Can ClubLocal become the "Amazon of home repair"?
Club Local is funded by wealthy publicly-traded owners, and the website promises homeowners needing repairs that they can track the whereabouts of their tradespeople "in real time." And that the trades hired online will do their work for "below market" prices. Good luck with that.
June 11, 2013 by Steve Payne
There used to be a time when, as a plumber or a painter, all you needed in the way of marketing was (a) references and (b) possibly a Yellow Pages ad.
Now, web referral services are taking over the home renovation and repair business. If it’s not HomeStars, it’s Angie’s List, HomeAdvisor, or any number of other “find a tradesman” web portals.
Now, deep-pocketed California-based Reach Local (one of the fastest-growing companies on the NASDAQ stock exchange) has launched ClubLocal, (www.clublocal.com) which it recently tested in Dallas. Successful there ($455-million in renovation and repair business went through it’s portal, it claims), it is now rolling out in San Francisco. If it continues to grow, can North America’s 4th largest urban market (Toronto) be far behind for this company which would like to become the “Amazon of home repair”? The parent company, Reach Local, is already established in Canada.
ClubLocal promises homeowners “below market” quotes from licensed and reputable plumbers, electricians, painters, repair people, etc. Not only that, it promises that customers can track the location of these happy contractors “in real time.”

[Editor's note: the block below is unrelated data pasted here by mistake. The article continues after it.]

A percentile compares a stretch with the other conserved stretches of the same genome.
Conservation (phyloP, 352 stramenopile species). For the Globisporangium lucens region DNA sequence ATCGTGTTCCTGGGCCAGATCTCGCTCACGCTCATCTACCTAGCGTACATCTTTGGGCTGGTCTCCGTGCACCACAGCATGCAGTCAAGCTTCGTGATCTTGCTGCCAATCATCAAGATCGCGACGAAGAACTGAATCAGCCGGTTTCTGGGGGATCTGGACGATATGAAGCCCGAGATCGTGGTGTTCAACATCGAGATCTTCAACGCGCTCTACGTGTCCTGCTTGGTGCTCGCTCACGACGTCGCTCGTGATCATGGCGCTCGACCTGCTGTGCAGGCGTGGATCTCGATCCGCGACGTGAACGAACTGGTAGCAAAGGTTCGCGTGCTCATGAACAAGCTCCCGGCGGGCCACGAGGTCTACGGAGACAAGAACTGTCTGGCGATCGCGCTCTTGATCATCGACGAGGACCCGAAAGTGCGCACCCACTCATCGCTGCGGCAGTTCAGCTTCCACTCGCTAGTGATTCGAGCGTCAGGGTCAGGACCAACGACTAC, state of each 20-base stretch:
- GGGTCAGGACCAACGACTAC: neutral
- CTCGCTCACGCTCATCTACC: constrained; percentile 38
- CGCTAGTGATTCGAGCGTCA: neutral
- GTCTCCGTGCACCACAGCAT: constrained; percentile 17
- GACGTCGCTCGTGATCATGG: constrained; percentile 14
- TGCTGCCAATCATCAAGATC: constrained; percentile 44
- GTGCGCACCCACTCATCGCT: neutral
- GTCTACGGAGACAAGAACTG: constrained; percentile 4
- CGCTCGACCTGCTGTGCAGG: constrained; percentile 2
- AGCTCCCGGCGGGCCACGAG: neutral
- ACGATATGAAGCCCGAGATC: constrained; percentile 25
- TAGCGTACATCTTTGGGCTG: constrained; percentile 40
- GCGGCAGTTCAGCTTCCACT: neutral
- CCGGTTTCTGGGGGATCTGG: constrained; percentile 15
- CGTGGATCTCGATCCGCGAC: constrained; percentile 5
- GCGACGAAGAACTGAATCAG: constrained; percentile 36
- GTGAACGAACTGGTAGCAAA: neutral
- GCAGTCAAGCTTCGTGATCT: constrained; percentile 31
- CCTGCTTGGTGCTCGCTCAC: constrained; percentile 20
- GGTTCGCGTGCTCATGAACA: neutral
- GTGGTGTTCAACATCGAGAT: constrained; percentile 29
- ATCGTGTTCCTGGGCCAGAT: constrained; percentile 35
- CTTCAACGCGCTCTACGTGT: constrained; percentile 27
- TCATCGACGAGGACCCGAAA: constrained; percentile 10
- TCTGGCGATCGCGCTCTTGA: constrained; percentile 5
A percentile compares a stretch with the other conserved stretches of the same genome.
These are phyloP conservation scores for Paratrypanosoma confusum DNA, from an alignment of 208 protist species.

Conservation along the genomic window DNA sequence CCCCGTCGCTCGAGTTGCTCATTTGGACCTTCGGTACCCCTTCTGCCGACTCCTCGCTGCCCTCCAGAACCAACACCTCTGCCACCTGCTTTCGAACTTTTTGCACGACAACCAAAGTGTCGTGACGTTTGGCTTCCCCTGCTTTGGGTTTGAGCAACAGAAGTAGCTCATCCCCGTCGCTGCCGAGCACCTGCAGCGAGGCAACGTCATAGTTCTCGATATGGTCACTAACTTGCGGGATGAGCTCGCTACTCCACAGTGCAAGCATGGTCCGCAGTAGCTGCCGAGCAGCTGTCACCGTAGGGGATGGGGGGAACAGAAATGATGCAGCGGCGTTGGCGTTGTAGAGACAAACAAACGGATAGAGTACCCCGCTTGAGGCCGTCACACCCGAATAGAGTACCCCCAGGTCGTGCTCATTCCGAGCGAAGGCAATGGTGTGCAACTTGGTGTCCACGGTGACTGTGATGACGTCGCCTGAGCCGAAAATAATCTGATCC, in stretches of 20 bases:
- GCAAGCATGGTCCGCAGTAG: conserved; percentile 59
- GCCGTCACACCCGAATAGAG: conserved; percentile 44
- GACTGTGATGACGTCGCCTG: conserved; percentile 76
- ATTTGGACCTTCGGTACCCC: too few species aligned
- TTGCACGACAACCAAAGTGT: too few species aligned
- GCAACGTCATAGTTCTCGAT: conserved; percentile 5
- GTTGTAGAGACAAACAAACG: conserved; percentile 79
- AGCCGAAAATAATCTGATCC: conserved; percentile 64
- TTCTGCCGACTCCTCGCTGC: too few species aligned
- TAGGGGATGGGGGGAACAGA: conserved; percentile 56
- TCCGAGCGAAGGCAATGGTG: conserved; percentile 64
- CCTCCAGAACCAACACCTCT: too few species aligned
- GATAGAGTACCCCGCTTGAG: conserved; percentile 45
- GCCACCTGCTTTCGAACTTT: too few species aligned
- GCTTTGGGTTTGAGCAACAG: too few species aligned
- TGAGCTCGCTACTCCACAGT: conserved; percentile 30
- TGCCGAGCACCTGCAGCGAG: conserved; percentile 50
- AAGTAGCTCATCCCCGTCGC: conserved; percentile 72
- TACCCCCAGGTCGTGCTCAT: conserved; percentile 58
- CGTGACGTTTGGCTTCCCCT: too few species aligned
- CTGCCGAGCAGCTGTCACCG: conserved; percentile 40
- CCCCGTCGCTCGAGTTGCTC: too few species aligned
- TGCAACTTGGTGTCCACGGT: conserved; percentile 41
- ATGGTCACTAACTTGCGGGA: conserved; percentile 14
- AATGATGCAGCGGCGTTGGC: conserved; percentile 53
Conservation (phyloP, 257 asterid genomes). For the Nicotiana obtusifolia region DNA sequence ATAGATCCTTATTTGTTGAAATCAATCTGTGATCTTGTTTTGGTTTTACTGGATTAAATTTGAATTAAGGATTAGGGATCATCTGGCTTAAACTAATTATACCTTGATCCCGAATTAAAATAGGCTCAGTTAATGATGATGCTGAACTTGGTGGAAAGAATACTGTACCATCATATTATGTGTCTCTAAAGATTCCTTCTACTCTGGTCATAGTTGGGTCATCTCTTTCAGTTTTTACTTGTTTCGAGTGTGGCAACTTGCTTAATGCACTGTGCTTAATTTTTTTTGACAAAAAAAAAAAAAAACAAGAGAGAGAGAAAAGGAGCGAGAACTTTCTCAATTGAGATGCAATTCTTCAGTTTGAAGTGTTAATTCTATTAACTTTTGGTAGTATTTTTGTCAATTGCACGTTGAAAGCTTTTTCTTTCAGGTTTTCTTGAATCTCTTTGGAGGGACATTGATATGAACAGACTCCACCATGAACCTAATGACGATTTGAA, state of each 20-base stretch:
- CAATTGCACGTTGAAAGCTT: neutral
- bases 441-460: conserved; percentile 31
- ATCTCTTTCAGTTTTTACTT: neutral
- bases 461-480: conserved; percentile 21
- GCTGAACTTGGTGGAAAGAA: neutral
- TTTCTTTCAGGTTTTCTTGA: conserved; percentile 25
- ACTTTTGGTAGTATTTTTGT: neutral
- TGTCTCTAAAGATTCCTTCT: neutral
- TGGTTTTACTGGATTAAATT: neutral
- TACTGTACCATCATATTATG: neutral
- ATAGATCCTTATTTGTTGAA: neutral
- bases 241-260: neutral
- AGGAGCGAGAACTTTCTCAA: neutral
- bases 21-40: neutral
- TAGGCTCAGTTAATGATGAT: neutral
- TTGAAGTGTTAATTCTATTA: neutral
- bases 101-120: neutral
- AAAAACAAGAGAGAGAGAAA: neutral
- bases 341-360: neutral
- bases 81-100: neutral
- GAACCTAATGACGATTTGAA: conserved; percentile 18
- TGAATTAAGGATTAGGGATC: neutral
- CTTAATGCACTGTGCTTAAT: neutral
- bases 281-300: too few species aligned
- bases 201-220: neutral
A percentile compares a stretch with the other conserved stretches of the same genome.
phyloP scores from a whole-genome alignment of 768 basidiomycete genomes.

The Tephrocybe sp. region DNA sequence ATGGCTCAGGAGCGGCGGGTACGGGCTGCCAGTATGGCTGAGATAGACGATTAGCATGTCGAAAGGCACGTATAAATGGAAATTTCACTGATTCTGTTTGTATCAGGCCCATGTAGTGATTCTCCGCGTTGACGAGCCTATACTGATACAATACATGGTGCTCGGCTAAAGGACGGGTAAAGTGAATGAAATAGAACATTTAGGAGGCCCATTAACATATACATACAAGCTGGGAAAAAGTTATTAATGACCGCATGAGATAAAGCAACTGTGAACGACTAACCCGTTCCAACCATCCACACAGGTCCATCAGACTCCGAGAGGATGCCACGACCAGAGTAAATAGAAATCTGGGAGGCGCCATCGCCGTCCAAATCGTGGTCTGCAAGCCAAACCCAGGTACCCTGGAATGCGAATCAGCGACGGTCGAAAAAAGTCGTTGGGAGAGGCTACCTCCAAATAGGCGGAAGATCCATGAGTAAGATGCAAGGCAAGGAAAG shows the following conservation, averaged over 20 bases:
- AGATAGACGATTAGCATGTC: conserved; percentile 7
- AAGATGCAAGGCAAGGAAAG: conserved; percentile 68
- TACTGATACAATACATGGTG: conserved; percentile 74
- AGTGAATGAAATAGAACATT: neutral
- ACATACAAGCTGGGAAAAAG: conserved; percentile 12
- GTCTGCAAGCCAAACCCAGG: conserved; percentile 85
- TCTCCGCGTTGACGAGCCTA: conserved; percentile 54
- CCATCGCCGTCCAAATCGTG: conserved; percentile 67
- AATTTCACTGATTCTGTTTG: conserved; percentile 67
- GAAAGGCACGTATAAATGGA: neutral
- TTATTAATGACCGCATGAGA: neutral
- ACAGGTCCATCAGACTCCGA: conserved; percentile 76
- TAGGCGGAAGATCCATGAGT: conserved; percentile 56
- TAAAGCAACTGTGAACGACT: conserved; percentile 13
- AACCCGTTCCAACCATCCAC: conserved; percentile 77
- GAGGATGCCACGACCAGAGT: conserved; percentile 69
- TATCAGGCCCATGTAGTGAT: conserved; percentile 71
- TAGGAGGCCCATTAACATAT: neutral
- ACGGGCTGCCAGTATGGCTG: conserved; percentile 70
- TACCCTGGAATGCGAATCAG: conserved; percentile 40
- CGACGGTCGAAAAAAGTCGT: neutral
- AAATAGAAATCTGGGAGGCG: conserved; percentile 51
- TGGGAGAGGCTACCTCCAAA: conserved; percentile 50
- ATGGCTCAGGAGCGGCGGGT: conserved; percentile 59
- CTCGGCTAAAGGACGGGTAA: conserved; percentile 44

How can a web portal like this offer “below market” prices? Well, ClubLocal has a fixed roster of prices for various household repairs. Presumably if you don’t like the prices, you won’t, as a tradesperson, deal with ClubLocal. But when a NASDAQ stock exchange funded company accumulates half a billion dollars worth of business from prospective customers, they have clout.
Thanks to Steve Heidebrecht, owner of Greenside Renovations in Toronto, for pointing us to this story about ClubLocal in Wired magazine.
Editor’s note: I’m not sure this is great news for contractors. The prices are pre-set at “below market” as part of the selling proposition to the public. And what’s all this about tracking the whereabouts of the contractor? Are they going to put microchips in their participating contractors earlobes? Hello, George Orwell’s Nineteen Eighty-Four. Let me know what you think.